[CrossRef] [PubMed]

Götzinger, E.

Green, M. V.

S. R. Goldstein, M. E. Daube-Witherspoon, M. V. Green, and A. Eidsath, “A head motion measurement system suitable for emission computed tomography,” IEEE Trans. Med. Imaging 16(1), 17–27 (1997).
[CrossRef] [PubMed]

Ha, J. Y.

Hasan, T.

Hennig, J.

O. Speck, J. Hennig, and M. Zaitsev, “Prospective real-time slice-by-slice motion correction for fMRI in freely moving subjects,” MAGMA 19(2), 55–61 (2006).
[CrossRef] [PubMed]

M. Zaitsev, C. Dold, G. Sakas, J. Hennig, and O. Speck, “Magnetic resonance imaging of freely moving objects: prospective real-time motion correction using an external optical motion tracking system,” Neuroimage 31(3), 1038–1050 (2006).
[CrossRef] [PubMed]

Hitzenberger, C.

Hitzenberger, C. K.

Hutteman, M.

S. Gioux, Y. Ashitate, M. Hutteman, and J. V. Frangioni, “Motion-gated acquisition for in vivo optical imaging,” J. Biomed. Opt. 14(6), 064038–064038 (2009).
[CrossRef] [PubMed]

Hyle Park, B.

Izatt, J.

Jiang, J. Y.

Joo, C.

C. Joo, C. L. Evans, T. Stepinac, T. Hasan, and J. F. de Boer, “Diffusive and directional intracellular dynamics measured by field-based dynamic light scattering,” Opt. Express 18(3), 2858–2871 (2010).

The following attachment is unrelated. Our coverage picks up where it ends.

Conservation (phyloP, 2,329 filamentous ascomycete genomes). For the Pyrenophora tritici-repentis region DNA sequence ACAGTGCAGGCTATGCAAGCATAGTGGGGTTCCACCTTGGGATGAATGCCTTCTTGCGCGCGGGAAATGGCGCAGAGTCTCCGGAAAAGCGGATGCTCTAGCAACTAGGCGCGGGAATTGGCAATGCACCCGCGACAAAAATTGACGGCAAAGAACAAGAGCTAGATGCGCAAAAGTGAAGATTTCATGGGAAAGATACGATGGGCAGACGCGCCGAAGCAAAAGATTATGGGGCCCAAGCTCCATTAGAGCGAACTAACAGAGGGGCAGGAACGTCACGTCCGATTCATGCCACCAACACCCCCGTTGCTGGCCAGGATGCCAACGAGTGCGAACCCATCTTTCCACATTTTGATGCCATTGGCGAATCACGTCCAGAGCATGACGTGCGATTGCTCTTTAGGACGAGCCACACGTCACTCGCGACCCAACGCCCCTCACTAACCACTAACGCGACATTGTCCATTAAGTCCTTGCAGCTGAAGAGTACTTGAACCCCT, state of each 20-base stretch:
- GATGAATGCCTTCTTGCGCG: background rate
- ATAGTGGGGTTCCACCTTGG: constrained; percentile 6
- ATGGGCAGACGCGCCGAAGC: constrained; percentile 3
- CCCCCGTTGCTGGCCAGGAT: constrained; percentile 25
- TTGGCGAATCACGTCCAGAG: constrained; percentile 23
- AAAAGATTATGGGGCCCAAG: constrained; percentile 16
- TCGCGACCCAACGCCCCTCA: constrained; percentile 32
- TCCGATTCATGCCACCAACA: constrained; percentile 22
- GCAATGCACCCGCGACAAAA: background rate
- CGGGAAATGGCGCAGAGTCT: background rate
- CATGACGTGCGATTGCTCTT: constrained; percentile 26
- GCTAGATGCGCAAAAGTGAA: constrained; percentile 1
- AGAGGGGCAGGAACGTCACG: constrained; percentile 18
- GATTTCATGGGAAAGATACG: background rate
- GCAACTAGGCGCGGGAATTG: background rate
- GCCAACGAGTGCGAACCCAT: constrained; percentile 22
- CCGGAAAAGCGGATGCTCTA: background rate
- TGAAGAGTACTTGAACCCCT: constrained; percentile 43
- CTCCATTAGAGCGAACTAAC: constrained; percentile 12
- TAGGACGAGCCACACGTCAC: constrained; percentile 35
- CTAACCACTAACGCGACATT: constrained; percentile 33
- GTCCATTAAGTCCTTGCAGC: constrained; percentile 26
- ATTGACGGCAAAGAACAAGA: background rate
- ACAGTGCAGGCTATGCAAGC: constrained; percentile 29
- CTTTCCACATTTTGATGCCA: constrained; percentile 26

[CrossRef] [PubMed]

T. Akkin, C. Joo, and J. F. de Boer, “Depth-resolved measurement of transient structural changes during action potential propagation,” Biophys. J. 93(4), 1347–1353 (2007).
[CrossRef] [PubMed]

Kulkarni, M.

Kyme, A. Z.

V. W. Zhou, A. Z. Kyme, S. R. Meikle, and R. Fulton, “An event-driven motion correction method for neurological PET studies of awake laboratory animals,” Mol. Imaging Biol. 10(6), 315–324 (2008).
[CrossRef] [PubMed]

A. Z. Kyme, V. W. Zhou, S. R. Meikle, and R. R. Fulton, “Real-time 3D motion tracking for small animal brain PET,” Phys. Med. Biol. 53(10), 2651–2666 (2008).
[CrossRef] [PubMed]

Leitgeb, R.

Leitgeb, R. A.

Lin, S. F.

G. K. Rohde, B. M. Dawant, and S. F. Lin, “Correction of motion artifact in cardiac optical mapping using image registration,” IEEE Trans. Biomed. Eng. 52(2), 338–341 (2005).
[CrossRef] [PubMed]

Liu, L.